Thought we’d start with a question that drives me nuts too:
“Good morning thanks for all the info so far .I.VE GOT A QUESTION FOR YA ITS. DRIVING ME NUTS WHY DO SOME ENGINES STAY ON TRACK AND OTHER FALL OFF ALWAYS AT THE SAME PLACE . I’VE RELAID TRACK 4 TIMES SO IF YOU HAVE ANY ANSWERS WOULD BE GREATLY RECEIVED, thanks again
I purchased a magnetic tray, which I can use for servicing my locos.
I can put the screws and other metal parts in it.
Result I don’t lose the screws and other metal fiddly parts.
For realistic point operation, I insert insulated joiners about 18 inches leading into points on the switching tracks. If a train approaches the points, and the points are NOT set for thru, he train will stop at a realistic location before the points.
Its amazing how most of us use ‘junk’ and ‘REAL’ materials. Simple economics I guess !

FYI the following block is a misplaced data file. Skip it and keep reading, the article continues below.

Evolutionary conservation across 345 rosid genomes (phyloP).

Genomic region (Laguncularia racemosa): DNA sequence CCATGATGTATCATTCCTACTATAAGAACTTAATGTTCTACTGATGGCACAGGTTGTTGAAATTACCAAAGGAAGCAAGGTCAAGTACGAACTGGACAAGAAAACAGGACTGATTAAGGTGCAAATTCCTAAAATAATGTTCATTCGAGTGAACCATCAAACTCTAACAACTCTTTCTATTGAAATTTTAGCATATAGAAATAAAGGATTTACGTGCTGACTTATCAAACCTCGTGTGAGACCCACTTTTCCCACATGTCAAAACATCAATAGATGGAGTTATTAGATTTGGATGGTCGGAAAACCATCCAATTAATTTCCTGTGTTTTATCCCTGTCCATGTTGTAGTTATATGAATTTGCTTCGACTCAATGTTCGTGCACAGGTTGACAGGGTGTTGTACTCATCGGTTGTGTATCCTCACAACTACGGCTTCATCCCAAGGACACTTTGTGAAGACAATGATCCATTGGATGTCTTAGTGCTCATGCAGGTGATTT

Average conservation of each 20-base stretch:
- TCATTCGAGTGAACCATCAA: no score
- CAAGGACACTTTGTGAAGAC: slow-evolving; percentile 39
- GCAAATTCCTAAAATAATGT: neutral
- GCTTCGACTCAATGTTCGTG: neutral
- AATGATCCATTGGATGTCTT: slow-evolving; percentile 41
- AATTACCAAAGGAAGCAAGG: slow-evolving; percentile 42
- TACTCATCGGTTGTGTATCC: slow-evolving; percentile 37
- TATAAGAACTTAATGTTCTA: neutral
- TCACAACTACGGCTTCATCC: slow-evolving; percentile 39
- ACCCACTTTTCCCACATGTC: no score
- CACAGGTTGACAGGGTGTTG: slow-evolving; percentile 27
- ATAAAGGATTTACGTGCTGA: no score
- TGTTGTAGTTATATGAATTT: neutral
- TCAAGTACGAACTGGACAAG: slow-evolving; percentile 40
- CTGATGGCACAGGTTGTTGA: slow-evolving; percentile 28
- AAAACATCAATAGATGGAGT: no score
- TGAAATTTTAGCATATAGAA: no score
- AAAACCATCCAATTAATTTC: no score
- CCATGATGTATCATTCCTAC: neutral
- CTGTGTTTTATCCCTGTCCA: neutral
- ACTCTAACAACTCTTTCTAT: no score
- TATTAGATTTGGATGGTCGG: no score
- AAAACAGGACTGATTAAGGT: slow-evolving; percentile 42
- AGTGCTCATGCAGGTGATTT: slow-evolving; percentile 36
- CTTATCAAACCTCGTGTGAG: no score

Keep up the good work.
You have erroneously credited “Dennis” with the making Waves, when it was my artwork and submission about using the Silicone sealant, and expired credit card.
Oops. Sorry Dennis.
Well this is where im at tonight. Looking to try and incorporate the turn table connected up to a shutting yard and a engine shed, but we will see how it goes, and with a 4year old helper (you hear her in the video) she makes the job that little bit longer bless
“Let’s try this again.This is a diagram for relay and reed switch’s for signal’s:
Attached, I hope, are two photographs I think you might enjoy.
One is of a working railroad here in Western Maryland. My wife and I have taken this tour and we loved it. The foliage in autumn is beautiful.
The other is a steam engine, #777 that you may have to keep watered all summer long.
Hope you liked today’s post. Please keep them rolling in.
And don’t forget to bag a great deal with the latest ‘ebay cheat sheet‘.